FIG. 1 is a schematic diagram of the delivery tube array as used to couple a patient to a ventilator and operating on the ventilator compression stroke, and

FIG. 2 shows a composite valve device combining the inlet vent non-return valve and relief valve and operating on the ventilator compression stroke.

The delivery tube array as shown in FIG. 1 includes a delivery tube 10. The delivery tube 10 has wholly mounted therein a non-return valve 12 which is operable to permit air to flow from a bellows type ventilator 13 to the lungs of the patient but to prevent air from flowing from the patient's lungs to the ventilator.

A relief valve 14 is slidably mounted within a chamber 15 and is operable to vent the air in the delivery tube 10 to the atmosphere as required through an opening 16 at the base of the chamber 15. A bleed-pipe 17 has an input end coupled to the chamber 15 and a take-off end coupled to the delivery tube 10 at a position upstream of the non-return valve 12, so that air from the delivery tube 10 may be bled into the chamber 15.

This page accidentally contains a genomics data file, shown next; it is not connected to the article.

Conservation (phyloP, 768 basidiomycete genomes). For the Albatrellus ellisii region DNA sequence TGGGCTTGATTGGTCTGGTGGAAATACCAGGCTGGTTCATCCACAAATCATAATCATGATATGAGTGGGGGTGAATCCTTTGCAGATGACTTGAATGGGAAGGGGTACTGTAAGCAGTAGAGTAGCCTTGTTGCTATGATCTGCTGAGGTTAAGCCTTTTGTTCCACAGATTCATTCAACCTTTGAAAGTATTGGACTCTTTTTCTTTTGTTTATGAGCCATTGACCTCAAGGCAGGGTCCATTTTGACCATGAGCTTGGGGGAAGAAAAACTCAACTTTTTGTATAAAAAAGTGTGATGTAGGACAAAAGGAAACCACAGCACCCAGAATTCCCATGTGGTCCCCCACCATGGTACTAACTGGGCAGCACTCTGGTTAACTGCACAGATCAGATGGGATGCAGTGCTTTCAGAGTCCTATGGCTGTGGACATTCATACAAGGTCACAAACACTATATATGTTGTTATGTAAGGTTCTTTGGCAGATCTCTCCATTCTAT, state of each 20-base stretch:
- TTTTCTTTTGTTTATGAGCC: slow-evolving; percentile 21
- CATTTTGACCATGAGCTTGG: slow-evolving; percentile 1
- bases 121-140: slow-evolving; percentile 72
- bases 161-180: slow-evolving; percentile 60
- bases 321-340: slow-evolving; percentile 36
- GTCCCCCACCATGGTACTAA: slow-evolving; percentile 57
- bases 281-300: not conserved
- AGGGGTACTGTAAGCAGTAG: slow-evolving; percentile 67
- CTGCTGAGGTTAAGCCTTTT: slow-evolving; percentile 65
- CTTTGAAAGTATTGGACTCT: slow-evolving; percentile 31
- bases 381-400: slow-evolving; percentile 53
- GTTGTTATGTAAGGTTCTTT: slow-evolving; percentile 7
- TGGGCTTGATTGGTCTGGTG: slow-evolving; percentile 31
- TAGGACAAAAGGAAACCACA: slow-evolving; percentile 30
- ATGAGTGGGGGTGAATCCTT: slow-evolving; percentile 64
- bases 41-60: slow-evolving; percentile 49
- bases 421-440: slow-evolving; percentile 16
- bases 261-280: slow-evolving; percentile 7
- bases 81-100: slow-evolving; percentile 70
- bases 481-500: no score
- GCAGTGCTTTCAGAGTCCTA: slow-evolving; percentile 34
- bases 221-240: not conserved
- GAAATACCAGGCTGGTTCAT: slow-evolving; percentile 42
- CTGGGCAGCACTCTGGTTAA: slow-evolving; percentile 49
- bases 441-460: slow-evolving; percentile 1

An inlet non-return valve 18 is mounted to the delivery tube 10 at a position downstream of the non-return valve 12. The inlet valve 18 is operable to open when the pressure in the patient's lungs drops below a required level so that ambient air, or oxygenated air from a supply source may be vented into the delivery tube 10.

The delivery tube 10 has one end attached to an interface member such as intubating tube 19, positioned in the trachea 20 of a patient, and the other end attached to the ventilator 13 which receives air of the correct oxygen content from an associated air/oxygen supply. The interface member may also be a pressure breathing mask 47 as is illustrated in FIG. 2.

The operation of the apparatus when associated with a paralysed patient will now be described. During the compression stroke of the ventilator 13 air is pumped via the delivery tube 10 into the patient's lungs. While the ventilator is operating normally on the compression stroke the relief valve 14 is prevented from opening because of the increased back pressure in the chamber 15.

On the suction stroke of the ventilator 13 the non-return valve 12 closes and the ventilator 13 refills with clean air. The back pressure in the chamber 15 correspondingly falls. Consequently the elastic recoil of the diaphragm and of the chest wall expels air from the lungs, this leaves the array through the relief valve 14.